- Bahá'í Feast Book, by Bahá'u'lláh and Abdu'l-Bahá (2000). Quotations for all 19 Feasts, nicely laid-out with graphics and suitable for printing. [about]
- Bahá'í: Religion and Diet, by Paul Fieldhouse, in Encyclopedia of Food and Culture (2003). Short overview of fasting, feast, and diet. [about]
- Feast, Nineteen Day, by Bahá'u'lláh and Abdu'l-Bahá, in Compilation of Compilations, Volume 1 (1991). [about]
- Feast, Nineteen-Day, by Christopher Buck, in Religious Celebrations: An Encyclopedia of Holidays, Festivals, Solemn Observances, and Spiritual Commemorations (2011). [about]
- Guidance on the Use of Talks at Feast, by National Spiritual Assembly of the Bahá'ís of the United States (2009). Whether it is appropriate to read talks by Universal House of Justice members and others at the Nineteen Day Feast, and whether such talks have been, and should be, authenticated. [about]
- Messages from the Universal House of Justice 1963-1986: Third Epoch of the Formative Age, by Universal House of Justice (1996). [about]
- Mystical Dimensions of the Bahá'í Administrative Order, The, by Kavian Sadeghzade Milani, in Lights of Irfan, Book 3 (2002). [about]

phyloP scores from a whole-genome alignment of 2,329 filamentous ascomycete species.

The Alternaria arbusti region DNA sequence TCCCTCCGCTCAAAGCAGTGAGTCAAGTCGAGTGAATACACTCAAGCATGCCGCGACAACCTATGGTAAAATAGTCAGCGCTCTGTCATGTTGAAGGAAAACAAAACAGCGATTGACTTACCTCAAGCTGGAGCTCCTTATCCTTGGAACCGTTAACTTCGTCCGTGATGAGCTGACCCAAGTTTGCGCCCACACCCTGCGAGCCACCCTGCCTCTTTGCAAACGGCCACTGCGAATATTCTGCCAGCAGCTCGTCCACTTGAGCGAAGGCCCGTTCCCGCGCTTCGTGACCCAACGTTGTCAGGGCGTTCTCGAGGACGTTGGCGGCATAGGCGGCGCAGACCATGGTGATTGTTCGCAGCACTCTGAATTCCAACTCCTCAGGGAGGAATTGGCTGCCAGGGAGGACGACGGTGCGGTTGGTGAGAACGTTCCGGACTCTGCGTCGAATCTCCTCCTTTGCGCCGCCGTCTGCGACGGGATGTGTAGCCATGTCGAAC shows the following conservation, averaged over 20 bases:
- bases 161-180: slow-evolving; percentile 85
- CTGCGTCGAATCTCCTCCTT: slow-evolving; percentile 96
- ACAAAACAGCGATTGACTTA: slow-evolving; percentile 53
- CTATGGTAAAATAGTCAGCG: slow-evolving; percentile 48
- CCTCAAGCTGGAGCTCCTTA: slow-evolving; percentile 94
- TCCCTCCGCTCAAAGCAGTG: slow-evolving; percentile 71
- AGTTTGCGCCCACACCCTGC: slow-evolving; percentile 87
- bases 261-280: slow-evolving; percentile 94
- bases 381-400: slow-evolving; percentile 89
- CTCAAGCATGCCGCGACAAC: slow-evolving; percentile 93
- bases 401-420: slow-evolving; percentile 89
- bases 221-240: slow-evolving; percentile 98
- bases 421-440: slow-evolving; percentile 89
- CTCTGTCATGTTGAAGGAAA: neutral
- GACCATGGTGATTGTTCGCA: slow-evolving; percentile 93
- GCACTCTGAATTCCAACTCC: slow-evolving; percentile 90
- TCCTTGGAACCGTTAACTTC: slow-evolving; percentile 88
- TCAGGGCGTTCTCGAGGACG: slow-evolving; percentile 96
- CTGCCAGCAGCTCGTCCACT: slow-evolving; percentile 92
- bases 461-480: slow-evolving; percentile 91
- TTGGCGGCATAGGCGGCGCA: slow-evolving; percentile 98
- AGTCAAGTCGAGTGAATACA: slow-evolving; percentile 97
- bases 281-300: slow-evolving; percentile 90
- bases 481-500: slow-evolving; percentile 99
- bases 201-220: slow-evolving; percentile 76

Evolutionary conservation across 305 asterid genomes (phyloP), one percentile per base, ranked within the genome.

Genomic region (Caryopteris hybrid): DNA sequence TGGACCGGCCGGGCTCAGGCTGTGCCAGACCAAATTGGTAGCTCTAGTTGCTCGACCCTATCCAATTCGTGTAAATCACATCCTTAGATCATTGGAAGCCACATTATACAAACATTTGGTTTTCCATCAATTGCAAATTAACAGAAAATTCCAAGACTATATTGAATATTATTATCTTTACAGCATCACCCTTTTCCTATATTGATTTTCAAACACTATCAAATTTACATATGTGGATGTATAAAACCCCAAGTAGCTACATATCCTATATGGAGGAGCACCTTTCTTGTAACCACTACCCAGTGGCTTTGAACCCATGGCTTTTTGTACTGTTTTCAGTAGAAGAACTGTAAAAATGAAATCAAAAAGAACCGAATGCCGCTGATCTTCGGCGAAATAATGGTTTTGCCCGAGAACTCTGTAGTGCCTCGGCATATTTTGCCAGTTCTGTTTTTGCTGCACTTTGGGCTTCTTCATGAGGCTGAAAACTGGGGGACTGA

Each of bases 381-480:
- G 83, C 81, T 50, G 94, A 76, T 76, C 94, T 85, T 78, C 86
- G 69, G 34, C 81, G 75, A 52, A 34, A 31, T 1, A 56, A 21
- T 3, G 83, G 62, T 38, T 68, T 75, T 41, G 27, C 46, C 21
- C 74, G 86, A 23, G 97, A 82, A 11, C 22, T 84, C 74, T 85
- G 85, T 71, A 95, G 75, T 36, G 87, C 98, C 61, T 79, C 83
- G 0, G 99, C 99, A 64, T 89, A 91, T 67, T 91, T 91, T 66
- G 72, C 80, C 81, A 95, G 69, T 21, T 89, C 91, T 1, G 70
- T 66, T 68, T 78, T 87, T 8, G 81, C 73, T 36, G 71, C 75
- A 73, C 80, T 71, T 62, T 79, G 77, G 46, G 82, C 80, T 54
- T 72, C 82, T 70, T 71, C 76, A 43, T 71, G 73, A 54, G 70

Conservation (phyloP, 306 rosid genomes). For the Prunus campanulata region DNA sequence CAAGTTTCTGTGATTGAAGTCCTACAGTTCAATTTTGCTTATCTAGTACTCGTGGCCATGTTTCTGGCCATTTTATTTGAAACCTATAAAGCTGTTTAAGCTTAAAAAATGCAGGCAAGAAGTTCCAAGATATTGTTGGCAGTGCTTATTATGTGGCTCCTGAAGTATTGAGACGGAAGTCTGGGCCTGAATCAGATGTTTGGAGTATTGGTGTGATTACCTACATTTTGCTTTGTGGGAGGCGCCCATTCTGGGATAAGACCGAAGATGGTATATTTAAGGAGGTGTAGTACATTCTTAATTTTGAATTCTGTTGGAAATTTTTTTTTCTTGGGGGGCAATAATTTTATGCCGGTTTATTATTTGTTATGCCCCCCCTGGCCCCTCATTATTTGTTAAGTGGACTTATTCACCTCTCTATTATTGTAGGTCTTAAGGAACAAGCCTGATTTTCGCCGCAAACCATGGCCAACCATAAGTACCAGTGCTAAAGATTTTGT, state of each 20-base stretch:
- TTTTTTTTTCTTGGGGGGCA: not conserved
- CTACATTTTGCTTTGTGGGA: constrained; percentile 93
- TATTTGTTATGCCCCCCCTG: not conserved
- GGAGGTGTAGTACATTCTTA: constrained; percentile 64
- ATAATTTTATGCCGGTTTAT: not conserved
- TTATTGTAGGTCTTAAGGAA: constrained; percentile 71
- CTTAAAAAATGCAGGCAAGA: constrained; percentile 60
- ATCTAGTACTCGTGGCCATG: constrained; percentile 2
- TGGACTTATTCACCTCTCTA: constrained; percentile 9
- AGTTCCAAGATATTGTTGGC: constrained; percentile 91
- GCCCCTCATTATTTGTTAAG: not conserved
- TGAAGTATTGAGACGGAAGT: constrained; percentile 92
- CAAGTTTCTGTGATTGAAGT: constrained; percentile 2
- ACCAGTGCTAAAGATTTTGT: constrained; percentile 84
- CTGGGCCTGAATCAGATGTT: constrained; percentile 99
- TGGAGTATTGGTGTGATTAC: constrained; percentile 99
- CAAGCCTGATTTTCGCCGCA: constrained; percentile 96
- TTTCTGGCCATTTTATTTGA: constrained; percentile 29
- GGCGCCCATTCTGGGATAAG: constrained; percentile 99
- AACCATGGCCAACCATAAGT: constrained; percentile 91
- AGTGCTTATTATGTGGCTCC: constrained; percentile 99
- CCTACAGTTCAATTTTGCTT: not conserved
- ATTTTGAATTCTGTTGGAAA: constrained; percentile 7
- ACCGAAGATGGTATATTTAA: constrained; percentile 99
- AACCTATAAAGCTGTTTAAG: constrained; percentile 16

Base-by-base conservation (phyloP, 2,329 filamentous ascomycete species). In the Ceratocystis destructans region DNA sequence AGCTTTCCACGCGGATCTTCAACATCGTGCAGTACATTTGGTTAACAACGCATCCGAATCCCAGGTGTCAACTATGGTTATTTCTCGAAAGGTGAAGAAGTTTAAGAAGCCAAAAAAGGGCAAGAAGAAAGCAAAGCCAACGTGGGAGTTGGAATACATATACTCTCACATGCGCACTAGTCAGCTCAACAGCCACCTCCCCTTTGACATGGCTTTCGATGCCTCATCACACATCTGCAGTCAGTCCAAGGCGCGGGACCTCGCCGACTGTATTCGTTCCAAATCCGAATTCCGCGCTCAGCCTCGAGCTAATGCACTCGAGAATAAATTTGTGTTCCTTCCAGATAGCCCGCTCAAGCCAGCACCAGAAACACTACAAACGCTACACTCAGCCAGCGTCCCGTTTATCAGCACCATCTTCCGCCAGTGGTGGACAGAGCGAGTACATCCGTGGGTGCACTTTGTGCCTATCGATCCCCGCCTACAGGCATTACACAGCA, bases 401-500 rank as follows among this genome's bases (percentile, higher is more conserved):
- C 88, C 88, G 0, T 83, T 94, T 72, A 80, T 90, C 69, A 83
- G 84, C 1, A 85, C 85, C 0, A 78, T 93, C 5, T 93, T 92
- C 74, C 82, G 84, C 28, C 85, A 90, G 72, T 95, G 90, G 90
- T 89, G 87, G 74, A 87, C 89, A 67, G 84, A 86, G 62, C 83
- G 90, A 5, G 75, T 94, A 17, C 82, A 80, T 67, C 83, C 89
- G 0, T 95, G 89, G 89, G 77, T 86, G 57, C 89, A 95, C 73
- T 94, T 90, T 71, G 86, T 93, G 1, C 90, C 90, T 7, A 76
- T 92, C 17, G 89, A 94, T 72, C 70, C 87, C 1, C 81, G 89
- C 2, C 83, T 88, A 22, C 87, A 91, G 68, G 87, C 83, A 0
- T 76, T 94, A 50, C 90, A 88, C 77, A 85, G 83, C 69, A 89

- Names of the Bahá'í Months, The: Separating Fact from Fiction, by Moojan Momen (2012). A blog post, compiled for the Wilmette Institute, on the original source of the names of the months of the Badí calendar — taken from a dawn prayer by the Fifth Shí’í Imám, Muhammad al-Báqir, for the month of Ramadan. [about]
- Nineteen Day Feast, by John Walbridge, in Sacred Acts, Sacred Space, Sacred Time: Bahá'í Studies volume 1 (1996). [about]
- Nineteen Day Feast, by Moojan Momen, in Encyclopaedia Iranica (2014). Brief excerpt, with link to article offsite. [about]
- Nineteen-Day Feast, Scheduling the, by Universal House of Justice (2001). Two letters about the composition, structure, and scheduling of Nineteen-Day Feasts. [about]
- Of Paramount Importance: Addressing the Paucity of Music in Bahá'í Devotional Practice, by Michael Knopf, in Australian Bahá'í Studies, vol. 2 (2000). Short overview of the use of music in Baha'i feasts, holy day celebrations, and temples. [about]
- Persian-speaking Believers in Anglophone Communities, by Universal House of Justice, in Bahá'í Canada, 8:6 (1996). Some Persian expatriates feel deprived of participation in Baha'i gatherings because of an inability to understand English. [about]
- Reflections on the Principle of Unity/Oneness, Some, by Hooshmand Badee, in Lights of Irfan, 19 (2018). Reflections on the message of Baha'u'llah creating the oneness of humanity and a global society that is based on unity and love rather than factors such as economic and political gains. [about]
- Rituals: An American Bahá'í dilemma, by Linda Walbridge, in Bahá'í Studies Review, 5:1 (1995). The nature of Baha'i "Feasts" and related American observances and formalities. [about]
- Six-Year Plan, 1986, by Universal House of Justice (1986). Outline of Baha'i goals for 1986-1992, and collection of letters from the House. [about]